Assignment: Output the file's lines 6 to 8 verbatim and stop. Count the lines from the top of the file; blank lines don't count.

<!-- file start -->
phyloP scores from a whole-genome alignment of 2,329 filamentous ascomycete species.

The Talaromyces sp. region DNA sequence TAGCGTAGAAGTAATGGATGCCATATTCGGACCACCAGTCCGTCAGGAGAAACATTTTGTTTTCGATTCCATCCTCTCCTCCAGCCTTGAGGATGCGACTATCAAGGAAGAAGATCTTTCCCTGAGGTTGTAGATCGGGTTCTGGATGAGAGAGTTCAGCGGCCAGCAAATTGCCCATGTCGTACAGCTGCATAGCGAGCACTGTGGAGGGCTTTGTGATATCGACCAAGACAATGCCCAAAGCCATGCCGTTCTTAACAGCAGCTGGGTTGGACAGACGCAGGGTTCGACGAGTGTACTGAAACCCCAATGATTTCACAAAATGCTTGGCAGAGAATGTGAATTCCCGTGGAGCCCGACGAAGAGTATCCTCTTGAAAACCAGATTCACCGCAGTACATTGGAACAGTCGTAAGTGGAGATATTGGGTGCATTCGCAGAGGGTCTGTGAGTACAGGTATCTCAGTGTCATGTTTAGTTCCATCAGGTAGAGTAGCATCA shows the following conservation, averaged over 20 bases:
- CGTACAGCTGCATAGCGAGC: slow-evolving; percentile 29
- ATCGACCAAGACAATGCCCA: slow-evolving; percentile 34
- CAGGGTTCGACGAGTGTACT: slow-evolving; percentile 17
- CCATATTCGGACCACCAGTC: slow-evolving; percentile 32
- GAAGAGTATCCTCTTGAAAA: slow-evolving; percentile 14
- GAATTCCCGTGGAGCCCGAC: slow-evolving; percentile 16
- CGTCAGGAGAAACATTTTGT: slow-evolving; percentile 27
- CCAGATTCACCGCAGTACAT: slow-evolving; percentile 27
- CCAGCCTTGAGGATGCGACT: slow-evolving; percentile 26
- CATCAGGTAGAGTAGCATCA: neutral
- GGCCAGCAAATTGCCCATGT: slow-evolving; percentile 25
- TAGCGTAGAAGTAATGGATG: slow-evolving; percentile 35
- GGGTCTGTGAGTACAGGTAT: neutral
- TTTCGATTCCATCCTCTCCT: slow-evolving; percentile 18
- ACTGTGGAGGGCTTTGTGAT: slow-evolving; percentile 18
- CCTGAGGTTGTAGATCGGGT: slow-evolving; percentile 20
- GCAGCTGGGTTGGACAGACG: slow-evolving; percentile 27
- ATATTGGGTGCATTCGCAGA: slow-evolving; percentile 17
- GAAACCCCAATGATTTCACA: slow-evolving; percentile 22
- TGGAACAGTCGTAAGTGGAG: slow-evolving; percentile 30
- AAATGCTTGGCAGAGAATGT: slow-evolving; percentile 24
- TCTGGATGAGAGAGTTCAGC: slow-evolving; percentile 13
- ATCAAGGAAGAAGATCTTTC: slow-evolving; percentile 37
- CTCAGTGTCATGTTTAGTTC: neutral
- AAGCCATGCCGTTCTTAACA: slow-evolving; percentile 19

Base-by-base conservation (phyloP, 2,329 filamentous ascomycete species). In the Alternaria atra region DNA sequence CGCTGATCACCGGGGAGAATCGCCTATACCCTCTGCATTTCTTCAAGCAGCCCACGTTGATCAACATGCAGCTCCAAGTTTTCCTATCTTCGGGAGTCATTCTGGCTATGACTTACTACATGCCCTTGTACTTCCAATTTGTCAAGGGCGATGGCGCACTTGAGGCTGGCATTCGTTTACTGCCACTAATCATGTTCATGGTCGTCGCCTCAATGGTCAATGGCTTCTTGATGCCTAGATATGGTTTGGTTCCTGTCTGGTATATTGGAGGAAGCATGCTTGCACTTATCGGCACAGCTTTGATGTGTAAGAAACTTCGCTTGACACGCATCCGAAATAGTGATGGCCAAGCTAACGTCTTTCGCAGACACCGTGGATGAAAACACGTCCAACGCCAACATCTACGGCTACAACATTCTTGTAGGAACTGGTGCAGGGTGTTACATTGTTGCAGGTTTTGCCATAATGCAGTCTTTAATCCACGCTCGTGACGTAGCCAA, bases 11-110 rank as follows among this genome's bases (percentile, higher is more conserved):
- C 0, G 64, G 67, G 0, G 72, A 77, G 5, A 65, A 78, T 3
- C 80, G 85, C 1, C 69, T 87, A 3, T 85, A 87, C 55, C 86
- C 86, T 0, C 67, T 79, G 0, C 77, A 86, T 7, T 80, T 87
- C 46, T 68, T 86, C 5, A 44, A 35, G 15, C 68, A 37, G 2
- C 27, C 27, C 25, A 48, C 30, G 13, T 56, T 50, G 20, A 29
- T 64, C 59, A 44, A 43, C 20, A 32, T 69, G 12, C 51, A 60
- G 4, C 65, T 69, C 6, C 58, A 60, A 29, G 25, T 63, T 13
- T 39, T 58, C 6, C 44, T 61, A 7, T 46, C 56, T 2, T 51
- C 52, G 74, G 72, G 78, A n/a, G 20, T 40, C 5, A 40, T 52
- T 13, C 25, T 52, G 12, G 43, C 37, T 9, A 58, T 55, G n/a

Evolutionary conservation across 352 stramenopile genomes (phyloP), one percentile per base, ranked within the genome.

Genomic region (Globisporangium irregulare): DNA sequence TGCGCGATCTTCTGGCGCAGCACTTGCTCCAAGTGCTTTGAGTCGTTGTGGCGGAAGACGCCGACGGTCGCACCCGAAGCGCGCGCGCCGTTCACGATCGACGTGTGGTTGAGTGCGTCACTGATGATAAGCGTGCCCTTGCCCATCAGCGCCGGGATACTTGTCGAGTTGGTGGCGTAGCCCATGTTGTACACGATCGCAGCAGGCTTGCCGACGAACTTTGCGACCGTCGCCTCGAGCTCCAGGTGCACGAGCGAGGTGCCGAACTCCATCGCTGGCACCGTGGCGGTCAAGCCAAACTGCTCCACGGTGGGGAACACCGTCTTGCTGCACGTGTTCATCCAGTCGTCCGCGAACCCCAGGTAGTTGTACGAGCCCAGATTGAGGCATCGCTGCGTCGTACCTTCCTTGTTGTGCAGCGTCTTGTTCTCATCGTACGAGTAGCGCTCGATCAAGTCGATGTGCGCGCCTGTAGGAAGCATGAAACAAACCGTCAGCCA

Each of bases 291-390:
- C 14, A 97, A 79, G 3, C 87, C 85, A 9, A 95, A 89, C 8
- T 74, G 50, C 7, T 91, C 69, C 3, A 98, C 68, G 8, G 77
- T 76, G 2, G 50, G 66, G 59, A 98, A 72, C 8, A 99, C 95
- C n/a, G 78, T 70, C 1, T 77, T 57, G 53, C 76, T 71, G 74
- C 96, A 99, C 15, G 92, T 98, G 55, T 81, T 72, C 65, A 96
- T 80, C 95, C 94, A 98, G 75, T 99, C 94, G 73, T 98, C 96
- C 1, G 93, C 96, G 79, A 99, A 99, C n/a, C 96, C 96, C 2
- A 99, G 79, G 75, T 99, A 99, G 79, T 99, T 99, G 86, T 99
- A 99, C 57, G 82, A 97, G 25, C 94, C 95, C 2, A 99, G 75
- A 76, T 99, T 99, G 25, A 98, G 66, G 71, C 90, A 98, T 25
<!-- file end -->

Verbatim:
- CCATATTCGGACCACCAGTC: slow-evolving; percentile 32
- GAAGAGTATCCTCTTGAAAA: slow-evolving; percentile 14
- GAATTCCCGTGGAGCCCGAC: slow-evolving; percentile 16